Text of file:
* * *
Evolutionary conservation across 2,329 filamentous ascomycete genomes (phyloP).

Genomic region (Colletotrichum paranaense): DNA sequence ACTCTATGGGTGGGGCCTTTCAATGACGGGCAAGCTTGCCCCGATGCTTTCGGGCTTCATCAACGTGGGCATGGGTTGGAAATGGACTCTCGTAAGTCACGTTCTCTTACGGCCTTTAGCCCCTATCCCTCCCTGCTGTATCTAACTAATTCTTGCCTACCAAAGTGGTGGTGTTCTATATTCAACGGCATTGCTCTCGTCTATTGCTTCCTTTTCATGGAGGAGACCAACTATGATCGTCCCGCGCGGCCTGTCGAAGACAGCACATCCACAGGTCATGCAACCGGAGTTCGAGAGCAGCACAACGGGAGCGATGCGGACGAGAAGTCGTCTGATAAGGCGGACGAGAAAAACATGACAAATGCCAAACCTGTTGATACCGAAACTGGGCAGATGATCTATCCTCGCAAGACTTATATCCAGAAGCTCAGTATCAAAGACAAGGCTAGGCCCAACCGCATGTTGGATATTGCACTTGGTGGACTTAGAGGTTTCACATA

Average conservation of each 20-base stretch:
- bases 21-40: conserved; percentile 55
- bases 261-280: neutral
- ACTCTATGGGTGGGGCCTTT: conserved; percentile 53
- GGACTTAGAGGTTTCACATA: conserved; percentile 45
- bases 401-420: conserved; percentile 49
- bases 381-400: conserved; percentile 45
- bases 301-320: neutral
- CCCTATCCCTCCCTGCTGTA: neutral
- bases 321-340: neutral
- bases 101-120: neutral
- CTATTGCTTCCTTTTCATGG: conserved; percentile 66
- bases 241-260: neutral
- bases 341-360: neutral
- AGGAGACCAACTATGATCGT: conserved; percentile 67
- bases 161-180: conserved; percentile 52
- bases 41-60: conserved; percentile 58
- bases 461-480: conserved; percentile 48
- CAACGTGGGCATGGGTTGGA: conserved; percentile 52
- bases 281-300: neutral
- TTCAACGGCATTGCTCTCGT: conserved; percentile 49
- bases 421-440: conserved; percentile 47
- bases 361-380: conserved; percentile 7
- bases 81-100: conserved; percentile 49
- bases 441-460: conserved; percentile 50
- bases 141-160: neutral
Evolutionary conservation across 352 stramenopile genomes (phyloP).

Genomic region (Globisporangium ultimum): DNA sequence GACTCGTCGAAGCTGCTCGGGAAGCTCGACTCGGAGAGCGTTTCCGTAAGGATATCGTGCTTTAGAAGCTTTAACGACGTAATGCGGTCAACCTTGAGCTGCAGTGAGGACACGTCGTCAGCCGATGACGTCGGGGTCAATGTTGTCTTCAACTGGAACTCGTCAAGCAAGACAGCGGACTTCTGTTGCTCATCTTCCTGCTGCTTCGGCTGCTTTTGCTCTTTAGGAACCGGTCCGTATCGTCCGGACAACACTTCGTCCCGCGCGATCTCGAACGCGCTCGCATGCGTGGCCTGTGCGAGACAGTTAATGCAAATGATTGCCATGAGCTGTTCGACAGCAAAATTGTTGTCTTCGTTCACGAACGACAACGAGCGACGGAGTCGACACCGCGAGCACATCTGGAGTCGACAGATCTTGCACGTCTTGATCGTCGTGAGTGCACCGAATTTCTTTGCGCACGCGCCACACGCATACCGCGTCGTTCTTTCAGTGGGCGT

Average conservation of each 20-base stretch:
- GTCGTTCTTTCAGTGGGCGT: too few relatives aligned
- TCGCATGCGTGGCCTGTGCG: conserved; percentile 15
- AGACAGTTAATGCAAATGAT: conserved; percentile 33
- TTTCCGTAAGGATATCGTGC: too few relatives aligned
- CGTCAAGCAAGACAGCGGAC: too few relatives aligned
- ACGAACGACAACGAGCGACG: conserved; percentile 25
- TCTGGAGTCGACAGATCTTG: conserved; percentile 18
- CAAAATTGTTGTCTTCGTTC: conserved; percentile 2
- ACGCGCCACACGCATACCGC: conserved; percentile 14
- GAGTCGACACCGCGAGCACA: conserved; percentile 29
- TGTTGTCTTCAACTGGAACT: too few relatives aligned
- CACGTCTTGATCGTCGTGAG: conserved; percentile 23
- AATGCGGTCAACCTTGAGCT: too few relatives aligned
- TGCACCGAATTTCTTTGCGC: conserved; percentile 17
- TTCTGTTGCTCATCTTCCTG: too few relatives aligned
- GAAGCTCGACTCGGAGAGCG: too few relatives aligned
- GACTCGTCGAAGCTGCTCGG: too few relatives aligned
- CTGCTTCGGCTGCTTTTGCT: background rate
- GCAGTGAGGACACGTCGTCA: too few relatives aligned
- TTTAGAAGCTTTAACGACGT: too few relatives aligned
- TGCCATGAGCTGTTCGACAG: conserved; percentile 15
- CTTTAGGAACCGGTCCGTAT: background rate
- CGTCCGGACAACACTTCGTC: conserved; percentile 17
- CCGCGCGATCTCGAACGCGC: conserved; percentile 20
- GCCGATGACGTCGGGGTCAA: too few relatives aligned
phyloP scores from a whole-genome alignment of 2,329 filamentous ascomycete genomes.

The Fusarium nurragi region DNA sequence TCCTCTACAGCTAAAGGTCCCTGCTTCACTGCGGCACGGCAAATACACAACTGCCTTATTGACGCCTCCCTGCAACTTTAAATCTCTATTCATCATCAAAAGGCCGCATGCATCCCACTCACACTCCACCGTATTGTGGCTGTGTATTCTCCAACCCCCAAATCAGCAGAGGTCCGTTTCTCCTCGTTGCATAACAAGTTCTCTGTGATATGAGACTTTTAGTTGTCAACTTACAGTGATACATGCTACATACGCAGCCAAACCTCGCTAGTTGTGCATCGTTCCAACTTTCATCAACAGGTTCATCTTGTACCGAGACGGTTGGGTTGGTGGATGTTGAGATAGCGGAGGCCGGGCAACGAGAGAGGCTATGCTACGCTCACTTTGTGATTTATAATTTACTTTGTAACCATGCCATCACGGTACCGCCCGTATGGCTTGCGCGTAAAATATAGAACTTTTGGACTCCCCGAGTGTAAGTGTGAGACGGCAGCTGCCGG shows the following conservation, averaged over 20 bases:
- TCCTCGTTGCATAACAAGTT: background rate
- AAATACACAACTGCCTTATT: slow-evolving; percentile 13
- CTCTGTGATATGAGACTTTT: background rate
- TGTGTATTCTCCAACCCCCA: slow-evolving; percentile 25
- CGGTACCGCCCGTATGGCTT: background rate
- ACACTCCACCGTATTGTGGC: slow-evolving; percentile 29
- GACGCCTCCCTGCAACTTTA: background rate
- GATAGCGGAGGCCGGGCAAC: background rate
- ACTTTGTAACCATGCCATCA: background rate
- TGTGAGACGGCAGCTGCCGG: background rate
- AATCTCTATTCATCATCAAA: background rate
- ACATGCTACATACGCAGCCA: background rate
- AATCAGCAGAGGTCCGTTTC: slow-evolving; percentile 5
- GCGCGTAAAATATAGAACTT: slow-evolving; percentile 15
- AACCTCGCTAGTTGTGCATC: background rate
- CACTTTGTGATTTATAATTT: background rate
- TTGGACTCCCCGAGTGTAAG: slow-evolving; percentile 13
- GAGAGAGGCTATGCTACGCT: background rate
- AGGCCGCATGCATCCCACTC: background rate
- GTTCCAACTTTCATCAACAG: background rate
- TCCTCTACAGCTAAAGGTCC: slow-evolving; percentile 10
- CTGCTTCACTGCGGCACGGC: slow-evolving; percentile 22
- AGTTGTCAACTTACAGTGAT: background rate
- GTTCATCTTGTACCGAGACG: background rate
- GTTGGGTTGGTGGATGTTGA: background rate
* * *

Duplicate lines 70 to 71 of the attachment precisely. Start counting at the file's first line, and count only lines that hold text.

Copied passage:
- ACATGCTACATACGCAGCCA: background rate
- AATCAGCAGAGGTCCGTTTC: slow-evolving; percentile 5